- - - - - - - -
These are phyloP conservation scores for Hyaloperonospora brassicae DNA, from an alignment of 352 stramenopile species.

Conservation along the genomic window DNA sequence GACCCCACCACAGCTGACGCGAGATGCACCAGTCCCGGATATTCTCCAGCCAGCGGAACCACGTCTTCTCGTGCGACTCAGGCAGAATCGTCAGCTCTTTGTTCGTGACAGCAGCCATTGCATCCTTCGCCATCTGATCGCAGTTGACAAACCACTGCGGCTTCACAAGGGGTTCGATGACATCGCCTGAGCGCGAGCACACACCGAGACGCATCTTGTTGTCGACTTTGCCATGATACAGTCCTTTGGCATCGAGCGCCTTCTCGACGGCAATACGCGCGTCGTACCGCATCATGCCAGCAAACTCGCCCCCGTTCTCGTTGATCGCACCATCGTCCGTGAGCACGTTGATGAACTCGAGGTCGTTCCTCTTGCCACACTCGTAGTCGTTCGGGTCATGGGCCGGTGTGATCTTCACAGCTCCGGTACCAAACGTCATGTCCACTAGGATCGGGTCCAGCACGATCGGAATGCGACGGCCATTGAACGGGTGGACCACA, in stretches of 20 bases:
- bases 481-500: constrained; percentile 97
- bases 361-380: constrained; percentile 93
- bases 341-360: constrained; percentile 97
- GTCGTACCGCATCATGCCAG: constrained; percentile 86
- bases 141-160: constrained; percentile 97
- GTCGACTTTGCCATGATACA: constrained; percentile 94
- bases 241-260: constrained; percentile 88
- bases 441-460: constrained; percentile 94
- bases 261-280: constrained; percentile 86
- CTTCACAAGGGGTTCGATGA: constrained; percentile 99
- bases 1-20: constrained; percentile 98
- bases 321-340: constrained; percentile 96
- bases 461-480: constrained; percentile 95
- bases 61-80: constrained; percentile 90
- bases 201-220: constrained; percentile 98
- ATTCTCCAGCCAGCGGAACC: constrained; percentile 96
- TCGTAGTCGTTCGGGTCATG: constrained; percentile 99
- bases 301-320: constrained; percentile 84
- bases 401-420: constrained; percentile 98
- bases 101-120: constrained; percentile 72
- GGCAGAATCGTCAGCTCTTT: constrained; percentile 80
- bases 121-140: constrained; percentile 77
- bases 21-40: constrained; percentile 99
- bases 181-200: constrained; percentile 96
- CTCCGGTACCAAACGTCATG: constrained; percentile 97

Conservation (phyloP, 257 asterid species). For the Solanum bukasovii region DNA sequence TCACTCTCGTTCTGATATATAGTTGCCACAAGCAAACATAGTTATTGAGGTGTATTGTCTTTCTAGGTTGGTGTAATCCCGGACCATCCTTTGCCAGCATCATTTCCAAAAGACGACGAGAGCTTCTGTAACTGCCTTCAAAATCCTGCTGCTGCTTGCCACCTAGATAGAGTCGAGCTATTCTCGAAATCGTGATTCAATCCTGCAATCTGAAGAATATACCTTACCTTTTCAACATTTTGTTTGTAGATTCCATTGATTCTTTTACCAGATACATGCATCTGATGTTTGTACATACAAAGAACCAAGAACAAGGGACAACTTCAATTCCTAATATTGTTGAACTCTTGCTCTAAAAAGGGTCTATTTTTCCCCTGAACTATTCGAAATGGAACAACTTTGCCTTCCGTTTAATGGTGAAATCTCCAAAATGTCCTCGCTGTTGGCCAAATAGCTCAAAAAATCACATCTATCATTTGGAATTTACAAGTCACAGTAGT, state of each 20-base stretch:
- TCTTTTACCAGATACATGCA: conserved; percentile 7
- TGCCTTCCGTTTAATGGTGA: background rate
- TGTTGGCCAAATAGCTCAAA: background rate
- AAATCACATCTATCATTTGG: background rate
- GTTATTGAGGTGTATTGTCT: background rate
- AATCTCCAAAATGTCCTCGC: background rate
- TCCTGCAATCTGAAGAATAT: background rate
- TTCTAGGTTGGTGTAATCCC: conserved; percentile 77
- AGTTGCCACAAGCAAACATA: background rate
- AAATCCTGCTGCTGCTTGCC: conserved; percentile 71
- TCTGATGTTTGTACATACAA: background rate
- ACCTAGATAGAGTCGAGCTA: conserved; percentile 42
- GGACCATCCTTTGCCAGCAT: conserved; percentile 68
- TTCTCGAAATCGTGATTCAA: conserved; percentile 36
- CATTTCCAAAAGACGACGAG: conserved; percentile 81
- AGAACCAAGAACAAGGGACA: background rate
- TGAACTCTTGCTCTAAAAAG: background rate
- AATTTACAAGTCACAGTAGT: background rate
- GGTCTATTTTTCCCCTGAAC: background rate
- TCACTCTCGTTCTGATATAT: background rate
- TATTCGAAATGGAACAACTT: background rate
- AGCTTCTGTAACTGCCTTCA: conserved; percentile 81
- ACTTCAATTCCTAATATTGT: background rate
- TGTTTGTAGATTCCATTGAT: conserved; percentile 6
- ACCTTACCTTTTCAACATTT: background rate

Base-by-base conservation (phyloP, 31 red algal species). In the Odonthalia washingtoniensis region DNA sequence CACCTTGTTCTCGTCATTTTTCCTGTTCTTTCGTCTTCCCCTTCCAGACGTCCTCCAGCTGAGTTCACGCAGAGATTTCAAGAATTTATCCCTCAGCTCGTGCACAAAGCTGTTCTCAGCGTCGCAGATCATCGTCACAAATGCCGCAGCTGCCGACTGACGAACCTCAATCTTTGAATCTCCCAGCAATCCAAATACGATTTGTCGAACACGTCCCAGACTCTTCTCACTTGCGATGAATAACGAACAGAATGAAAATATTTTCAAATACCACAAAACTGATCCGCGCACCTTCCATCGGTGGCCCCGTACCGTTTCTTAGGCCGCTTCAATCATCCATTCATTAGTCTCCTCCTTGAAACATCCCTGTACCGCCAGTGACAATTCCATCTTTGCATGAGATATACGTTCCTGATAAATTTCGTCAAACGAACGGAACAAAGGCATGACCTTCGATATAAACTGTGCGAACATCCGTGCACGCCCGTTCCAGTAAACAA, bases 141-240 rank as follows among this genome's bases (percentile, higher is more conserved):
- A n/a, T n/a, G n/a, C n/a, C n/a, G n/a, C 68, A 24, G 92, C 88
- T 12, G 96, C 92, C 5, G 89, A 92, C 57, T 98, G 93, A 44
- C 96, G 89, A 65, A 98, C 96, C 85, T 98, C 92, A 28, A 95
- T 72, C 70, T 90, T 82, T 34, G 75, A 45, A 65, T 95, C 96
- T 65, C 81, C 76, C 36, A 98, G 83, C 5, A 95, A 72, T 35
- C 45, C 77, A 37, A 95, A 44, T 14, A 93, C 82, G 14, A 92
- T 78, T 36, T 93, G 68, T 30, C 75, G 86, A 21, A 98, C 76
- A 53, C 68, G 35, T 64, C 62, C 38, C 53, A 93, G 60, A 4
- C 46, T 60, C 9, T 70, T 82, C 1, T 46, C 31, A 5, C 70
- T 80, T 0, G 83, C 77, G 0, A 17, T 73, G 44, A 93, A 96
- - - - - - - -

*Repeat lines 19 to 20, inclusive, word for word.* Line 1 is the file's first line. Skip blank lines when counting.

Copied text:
- TCGTAGTCGTTCGGGTCATG: constrained; percentile 99
- bases 301-320: constrained; percentile 84